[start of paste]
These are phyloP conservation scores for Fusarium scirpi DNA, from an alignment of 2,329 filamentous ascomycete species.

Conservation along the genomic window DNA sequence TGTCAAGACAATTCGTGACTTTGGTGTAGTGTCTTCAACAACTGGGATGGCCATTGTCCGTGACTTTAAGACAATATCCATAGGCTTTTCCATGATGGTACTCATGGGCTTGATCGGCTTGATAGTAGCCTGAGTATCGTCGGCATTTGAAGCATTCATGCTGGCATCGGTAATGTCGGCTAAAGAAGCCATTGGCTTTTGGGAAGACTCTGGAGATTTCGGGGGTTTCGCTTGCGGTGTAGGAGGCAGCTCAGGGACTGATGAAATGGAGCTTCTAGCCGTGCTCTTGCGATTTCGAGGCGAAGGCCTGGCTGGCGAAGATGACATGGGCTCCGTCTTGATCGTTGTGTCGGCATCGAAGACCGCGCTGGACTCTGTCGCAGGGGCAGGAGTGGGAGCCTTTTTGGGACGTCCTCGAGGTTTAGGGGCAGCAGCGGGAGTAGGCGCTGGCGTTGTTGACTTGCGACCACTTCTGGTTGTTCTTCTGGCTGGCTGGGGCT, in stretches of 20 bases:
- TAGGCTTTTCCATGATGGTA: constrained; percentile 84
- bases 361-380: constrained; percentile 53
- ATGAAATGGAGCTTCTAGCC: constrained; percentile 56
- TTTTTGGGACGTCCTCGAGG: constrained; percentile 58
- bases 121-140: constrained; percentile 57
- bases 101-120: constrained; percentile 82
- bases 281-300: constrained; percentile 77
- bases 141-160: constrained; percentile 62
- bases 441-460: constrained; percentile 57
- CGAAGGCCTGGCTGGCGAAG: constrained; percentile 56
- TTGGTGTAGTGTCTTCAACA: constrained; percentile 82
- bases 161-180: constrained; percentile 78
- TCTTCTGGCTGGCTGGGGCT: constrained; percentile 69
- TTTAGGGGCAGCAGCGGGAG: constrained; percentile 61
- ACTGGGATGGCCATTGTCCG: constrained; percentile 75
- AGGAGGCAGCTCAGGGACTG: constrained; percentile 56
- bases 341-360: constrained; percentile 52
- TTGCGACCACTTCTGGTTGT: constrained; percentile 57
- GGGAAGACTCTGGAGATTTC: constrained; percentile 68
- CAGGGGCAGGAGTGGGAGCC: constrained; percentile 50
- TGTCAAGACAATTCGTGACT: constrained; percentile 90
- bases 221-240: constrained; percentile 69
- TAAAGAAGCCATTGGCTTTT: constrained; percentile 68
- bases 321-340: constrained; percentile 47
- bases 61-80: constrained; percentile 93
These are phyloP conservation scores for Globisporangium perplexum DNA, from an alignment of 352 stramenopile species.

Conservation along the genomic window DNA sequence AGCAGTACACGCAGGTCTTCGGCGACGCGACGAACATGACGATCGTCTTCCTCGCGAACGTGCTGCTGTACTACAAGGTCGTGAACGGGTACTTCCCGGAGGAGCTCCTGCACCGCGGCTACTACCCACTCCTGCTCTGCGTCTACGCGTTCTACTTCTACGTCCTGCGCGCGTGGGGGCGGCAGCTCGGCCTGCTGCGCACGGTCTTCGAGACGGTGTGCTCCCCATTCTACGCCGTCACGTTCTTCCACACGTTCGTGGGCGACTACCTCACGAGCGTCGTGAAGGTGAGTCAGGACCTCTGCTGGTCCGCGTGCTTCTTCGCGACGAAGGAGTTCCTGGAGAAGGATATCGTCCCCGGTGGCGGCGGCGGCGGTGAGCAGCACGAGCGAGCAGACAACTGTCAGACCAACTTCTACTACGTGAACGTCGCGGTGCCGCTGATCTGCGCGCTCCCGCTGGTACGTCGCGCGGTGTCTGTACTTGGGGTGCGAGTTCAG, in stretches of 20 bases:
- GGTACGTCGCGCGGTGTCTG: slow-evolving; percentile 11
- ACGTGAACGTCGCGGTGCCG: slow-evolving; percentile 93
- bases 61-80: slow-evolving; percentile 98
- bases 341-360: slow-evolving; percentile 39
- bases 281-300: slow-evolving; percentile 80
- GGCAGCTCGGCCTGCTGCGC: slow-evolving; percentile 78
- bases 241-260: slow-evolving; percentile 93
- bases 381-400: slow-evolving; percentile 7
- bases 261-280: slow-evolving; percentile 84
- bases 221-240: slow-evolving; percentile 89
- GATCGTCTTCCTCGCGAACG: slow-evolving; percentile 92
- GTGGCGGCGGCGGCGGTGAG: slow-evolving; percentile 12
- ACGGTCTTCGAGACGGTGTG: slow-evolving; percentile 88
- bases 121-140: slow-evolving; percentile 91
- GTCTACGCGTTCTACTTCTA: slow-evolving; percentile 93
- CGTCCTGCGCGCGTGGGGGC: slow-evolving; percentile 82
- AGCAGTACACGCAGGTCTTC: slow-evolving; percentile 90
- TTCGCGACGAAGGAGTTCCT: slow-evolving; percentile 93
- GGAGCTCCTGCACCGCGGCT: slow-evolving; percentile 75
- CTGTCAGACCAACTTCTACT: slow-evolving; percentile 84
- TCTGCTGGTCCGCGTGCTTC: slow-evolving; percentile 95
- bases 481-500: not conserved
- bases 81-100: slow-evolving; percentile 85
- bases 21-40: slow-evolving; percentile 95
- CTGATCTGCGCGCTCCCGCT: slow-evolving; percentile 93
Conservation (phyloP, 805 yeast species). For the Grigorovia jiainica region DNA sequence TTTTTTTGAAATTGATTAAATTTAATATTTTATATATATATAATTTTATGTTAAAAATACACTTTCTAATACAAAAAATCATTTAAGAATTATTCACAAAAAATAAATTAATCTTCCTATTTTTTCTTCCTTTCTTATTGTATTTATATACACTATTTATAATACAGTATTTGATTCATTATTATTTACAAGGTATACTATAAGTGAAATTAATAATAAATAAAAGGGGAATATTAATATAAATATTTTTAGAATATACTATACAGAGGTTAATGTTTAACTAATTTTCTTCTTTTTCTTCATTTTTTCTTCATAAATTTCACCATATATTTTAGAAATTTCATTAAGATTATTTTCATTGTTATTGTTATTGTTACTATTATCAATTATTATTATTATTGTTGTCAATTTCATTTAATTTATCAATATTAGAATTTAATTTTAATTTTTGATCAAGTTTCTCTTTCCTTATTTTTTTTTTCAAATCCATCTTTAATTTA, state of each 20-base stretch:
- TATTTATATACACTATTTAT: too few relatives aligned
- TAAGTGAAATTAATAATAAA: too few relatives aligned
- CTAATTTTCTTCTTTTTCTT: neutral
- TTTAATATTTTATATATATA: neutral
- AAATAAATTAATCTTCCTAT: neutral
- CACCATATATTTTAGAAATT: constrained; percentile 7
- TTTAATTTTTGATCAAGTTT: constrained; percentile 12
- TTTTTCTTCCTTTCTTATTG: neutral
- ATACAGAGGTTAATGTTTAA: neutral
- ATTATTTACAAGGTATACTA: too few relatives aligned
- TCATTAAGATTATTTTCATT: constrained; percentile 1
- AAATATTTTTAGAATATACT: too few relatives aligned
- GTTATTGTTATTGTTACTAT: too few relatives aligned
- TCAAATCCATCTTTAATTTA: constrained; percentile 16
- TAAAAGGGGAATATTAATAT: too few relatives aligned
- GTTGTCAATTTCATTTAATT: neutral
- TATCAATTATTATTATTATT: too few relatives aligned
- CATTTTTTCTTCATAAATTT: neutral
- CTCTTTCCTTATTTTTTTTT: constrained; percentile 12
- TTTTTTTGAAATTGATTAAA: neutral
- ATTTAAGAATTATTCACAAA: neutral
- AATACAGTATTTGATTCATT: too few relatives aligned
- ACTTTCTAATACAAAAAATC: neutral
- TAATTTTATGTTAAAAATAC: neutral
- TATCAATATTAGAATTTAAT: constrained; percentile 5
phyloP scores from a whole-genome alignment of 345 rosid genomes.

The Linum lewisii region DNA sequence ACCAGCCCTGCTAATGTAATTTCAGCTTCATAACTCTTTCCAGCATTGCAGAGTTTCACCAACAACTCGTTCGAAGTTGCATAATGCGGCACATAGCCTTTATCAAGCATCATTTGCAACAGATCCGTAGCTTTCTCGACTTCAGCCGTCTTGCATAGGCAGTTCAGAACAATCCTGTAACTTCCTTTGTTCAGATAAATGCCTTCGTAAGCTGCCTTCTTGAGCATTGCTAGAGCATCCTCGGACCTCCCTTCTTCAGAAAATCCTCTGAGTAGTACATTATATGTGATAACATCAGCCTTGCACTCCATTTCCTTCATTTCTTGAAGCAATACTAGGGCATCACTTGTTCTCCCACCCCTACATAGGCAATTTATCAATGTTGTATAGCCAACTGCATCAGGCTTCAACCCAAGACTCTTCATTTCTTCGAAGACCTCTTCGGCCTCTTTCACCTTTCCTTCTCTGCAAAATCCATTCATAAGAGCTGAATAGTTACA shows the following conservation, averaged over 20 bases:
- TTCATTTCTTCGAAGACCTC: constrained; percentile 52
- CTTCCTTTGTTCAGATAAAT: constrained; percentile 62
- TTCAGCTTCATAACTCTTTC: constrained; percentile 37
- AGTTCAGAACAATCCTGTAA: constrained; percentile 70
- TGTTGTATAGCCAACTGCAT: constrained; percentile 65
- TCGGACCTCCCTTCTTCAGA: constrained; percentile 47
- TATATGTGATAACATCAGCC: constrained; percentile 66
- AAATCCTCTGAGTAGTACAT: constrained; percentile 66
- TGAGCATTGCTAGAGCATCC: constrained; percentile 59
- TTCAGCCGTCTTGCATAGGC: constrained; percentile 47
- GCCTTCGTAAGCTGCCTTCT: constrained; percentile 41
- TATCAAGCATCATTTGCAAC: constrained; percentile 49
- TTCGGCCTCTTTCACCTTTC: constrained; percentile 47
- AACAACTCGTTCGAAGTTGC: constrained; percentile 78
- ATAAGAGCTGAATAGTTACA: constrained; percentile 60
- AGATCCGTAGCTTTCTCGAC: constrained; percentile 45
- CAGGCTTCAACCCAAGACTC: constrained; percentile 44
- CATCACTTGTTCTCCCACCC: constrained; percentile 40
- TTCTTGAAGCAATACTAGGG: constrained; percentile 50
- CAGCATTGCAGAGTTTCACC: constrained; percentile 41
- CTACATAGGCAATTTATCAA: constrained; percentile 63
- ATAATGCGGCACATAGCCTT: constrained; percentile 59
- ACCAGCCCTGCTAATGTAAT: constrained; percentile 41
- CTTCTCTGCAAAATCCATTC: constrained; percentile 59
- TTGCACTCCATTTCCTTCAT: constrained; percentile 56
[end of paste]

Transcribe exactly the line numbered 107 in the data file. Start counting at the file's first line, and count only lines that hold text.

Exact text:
- TTGCACTCCATTTCCTTCAT: constrained; percentile 56